Stride along the seafront at Durrës, a seaside town an hour from the capital Tirana, and as you look up at hot peach and lime green hotels and apartment blocks you could be in a jolly cross between Blackpool and Miami. But then everything in Albania is a clash between something, which is what makes the country so hard to define. “Even for us it’s hard sometimes,” one Albanian told me. After all, what did I know about Albania before coming here — other than that Pope Francis is gracing the nation with a visit in September?
A Communist country so isolated for nearly 50 years that it became the North Korea of Europe, Albania was pustulated with concrete defence bunkers for an invasion which never came. Not only did it turn its back on the West but it also fell out with neighbouring Yugoslavia, and even the Soviet Union, which it accused of not being Communist enough. At one point, the secret police kept a quarter of the population under surveillance.
My apprehension before boarding the flight for a weekend getaway to Tirana only increased when the bureau de change warned me not to use my credit card at an ATM or even a bank because the details would be stolen. The man on the plane next to me confided that he always carried his money in his sock.
Driving into Tirana, however, the crazily painted buildings — some of them psychedelic camouflage, others bold Mondrian squares — immediately cheered me up. Prime minister Edi Rama encouraged residents to repaint their drab Communist-era blocs when he was mayor, calling the campaign “Give Me the Colours”.
Tirana itself could be any Western city — except for the prices, which are half those at home — with all the noise and chaos that implies. Almost one-third of Albania’s population lives in the capital, which is reflected in the traffic jams. “There was no traffic before there were women drivers,” grunted my driver.
I was dropped off at the Kotoni Hotel, a boutique establishment which used to be the Foreign Ministry but reopened three years ago. It was built by the Kotoni family in the Thirties and they still run the business. My bedroom was a Fifties-style room with an agreeable whiff of Castro’s Havana, while the bathroom featured a pulsating walk-in shower with room enough for two.
Tirana is now a vibrantly young city. The average age of inhabitants is around 30 because of a baby boom during the last gasp of Communism in the early Eighties. Its isolation has allowed Albania to develop a delightfully topsy-turvy culture. Albanians shake their head when they mean yes; the Albanian alphabet has 36 letters; and it has the world’s only 3½G phone network.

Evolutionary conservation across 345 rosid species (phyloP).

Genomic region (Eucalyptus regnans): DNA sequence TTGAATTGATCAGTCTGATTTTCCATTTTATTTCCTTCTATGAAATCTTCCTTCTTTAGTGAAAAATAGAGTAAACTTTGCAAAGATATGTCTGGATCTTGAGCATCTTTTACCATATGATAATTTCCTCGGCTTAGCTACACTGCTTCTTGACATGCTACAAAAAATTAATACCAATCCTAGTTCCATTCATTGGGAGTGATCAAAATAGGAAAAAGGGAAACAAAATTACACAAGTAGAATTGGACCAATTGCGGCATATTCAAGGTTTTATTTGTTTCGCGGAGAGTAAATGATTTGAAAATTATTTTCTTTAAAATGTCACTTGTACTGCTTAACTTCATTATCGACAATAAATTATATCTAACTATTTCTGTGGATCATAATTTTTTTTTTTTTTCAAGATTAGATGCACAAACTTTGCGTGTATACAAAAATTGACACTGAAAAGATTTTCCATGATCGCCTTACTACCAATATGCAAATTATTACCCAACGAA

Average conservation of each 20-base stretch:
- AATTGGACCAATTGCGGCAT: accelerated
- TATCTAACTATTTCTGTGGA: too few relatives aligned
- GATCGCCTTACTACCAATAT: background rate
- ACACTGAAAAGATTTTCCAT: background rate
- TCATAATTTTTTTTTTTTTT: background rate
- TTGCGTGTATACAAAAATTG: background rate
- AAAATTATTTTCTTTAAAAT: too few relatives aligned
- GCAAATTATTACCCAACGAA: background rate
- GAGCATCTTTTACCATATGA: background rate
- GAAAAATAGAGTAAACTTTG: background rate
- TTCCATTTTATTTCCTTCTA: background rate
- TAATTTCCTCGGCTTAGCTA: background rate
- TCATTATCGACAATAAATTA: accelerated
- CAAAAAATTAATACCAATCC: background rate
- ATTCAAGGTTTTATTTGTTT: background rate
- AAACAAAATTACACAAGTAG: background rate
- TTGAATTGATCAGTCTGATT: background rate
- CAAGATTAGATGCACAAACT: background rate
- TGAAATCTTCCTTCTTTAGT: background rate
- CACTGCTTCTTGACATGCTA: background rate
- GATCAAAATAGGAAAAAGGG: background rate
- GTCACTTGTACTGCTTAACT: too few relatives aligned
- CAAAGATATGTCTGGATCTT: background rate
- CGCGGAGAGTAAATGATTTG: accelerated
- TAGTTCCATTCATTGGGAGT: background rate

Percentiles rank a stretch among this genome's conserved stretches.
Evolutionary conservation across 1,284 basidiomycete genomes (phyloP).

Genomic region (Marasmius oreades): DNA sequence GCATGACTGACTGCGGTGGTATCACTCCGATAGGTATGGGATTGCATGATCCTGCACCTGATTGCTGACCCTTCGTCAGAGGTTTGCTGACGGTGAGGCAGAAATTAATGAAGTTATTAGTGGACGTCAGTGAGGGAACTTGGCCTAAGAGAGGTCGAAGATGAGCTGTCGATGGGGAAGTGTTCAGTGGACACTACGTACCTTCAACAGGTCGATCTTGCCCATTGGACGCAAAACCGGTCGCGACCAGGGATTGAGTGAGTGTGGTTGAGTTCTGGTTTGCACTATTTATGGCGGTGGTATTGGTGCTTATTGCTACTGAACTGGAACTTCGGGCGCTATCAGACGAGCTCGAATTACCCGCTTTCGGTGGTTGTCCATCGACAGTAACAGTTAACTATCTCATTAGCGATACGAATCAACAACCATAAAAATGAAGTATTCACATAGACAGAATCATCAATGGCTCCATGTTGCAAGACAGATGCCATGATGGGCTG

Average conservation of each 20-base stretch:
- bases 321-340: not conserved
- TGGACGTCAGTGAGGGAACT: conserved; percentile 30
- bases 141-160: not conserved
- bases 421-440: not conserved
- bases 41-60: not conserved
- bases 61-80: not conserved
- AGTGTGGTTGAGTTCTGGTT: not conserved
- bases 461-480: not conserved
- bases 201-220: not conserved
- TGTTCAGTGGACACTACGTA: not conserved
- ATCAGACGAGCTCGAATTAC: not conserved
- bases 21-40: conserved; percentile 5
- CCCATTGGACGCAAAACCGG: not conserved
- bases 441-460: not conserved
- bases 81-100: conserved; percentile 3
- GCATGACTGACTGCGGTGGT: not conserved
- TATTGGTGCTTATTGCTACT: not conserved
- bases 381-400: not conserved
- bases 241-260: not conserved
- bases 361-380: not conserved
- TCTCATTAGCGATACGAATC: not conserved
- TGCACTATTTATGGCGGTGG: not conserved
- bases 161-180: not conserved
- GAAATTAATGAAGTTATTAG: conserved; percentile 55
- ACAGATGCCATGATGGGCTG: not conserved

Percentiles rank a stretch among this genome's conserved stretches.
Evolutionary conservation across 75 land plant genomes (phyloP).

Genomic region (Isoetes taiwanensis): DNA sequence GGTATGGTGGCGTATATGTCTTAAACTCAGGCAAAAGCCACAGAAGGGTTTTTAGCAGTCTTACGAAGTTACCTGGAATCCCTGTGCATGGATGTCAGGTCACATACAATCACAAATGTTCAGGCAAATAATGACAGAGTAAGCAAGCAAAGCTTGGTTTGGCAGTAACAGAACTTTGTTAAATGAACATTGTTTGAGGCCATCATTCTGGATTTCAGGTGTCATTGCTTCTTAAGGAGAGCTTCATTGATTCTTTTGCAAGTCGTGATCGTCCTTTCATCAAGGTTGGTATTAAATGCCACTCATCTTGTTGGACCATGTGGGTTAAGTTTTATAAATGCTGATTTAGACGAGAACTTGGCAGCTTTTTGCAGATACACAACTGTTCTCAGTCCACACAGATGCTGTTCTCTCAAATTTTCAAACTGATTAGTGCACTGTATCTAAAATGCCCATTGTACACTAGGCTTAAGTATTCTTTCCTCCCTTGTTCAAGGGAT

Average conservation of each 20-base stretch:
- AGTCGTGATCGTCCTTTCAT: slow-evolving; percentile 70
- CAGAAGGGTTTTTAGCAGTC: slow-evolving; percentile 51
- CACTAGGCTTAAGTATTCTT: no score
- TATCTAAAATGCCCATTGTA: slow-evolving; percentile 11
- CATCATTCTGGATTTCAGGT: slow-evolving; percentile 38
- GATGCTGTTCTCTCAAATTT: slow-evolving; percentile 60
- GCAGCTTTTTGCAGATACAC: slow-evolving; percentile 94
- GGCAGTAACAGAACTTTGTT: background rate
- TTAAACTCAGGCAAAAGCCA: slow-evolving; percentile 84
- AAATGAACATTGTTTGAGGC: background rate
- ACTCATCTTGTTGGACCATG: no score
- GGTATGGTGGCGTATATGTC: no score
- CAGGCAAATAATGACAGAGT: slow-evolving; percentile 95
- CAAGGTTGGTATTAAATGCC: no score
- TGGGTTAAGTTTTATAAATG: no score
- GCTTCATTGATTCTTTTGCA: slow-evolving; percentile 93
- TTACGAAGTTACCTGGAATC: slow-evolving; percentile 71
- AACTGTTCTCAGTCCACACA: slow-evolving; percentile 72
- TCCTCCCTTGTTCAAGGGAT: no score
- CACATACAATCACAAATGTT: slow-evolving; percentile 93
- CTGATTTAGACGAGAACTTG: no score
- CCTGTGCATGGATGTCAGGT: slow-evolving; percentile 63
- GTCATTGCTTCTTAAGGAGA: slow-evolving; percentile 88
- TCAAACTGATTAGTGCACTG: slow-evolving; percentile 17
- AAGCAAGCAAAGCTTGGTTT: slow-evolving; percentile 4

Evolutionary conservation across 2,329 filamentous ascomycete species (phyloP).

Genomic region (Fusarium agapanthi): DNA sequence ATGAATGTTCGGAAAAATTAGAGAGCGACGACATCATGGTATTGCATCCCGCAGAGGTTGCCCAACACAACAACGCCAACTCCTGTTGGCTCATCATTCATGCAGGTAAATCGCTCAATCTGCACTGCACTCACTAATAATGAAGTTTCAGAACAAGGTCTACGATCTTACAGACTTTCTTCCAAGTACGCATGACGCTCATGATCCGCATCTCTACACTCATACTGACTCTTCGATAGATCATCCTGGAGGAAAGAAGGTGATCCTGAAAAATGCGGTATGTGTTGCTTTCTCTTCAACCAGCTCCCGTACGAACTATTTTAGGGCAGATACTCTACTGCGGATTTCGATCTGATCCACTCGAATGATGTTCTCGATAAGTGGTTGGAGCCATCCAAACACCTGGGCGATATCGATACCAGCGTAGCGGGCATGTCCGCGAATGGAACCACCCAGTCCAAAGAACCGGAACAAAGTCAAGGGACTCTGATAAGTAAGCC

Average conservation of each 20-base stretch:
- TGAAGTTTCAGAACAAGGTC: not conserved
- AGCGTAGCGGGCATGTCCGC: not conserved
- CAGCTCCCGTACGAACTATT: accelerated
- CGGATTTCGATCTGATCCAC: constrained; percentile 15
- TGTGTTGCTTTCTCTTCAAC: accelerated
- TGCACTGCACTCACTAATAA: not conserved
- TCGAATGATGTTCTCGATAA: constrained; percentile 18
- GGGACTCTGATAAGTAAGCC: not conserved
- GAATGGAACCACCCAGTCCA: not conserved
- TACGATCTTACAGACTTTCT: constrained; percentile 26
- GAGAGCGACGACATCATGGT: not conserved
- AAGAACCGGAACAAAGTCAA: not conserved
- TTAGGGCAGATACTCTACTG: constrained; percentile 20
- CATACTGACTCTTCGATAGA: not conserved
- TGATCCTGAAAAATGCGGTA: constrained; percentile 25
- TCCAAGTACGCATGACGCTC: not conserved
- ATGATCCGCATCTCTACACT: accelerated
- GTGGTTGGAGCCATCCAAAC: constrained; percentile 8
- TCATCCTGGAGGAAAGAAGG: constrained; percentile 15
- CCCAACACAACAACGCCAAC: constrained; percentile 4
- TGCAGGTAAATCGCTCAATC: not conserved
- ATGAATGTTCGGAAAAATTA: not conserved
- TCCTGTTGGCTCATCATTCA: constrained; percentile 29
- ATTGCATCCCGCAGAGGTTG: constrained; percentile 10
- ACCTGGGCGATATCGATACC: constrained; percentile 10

What’s nice about Tirana is that the multinationals, the Starbucks and McDonalds, have not yet turned the city into everywhere else. Not that brands don’t exist in Tirana, just in ways which would give their company lawyer a heart attack: H&M, Armani and Disneey (note spelling) all apparently have stores in Tirana, just little shops selling tat.
The city centre is small and you can stroll around it in a morning, with its government buildings and the former Soviet embassy turned into the presidential palace. One starkly modern building that looks as if the Millennium Falcon has crash-landed next to the PM’s office was originally a museum dedicated to Enver Hoxha, the dictator who ruled for 41 years until his death in 1985. Known as the Pyramid, it opened and closed within three years. Locals are still unsure what to do with it.
Just down from the Pyramid is the National Gallery of Arts. Be warned, the bulk of the national collection is ghastly super-heroic Social Realist art from Communist times. Ignore the vaguely Tom of Finland paintings showing aviators standing around in leather chaps, and head straight for the work of Sofia Papadhimitri on the first floor. Working in Tirana in the Thirties, she is a world-class painter who makes Lucian Freud look amateurish. One piece in particular, that of an Albanian woman looking as pleased as punch, has the hallucinatory quality of a Vermeer. For the evening, Tirana’s coolest bars and clubs are in an area known as the Block, a cordoned-off grid of streets where the Politburo lived; nobody went in or out unless they were Party faithful. Radio is a bar which wouldn’t look out of place in Hoxton, decorated with Communist-era wirelesses and old washing machine drums used as lampshades.
Take a taxi out of the city centre to Sofra e Ariut, probably the finest traditional restaurant in the city, where the waiters don Albanian national costume. Albanian food is delicious, a cross between Turkish mezze and Greek, as you might expect. Hors d’oeuvres include an amazing flambéed cheese dish called Kackavall Fure, which is brought to your table and set alight. I was disconcerted to see a photo of Cherie Blair — the Blairs apparently advise Albania’s new prime minister.
Even more alarming was coming across a statue of George W Bush on the drive to Kruje, birthplace of national hero Skanderbeg. I had come to visit the lovely medieval bazaar and a traditional Ottoman house, which has been kept as it was during the 19th century. After an hour of inspecting Albanian farm tools, I could feel my enthusiasm wane as my guide enthused over 16th-century Albanian olive oil production.
Albanians love America just as they love gambling and, for some reason, shoes. They cheerfully admit to being corrupt and lazy, while being intensely serious about politics. Another contradiction. The entire country is delightfully eccentric, which makes it feel rather British in some ways. By the end of my weekend, all my apprehensions about Albania had been confounded.
In fact, the only stereotypical moment came on the way back to the airport when the car I was in juddered to a halt. Somebody had stolen all the petrol.
This is not an original article of invest-in-albania.org. The original article was written by Tim Adler and published at London Standard.
Leave a Reply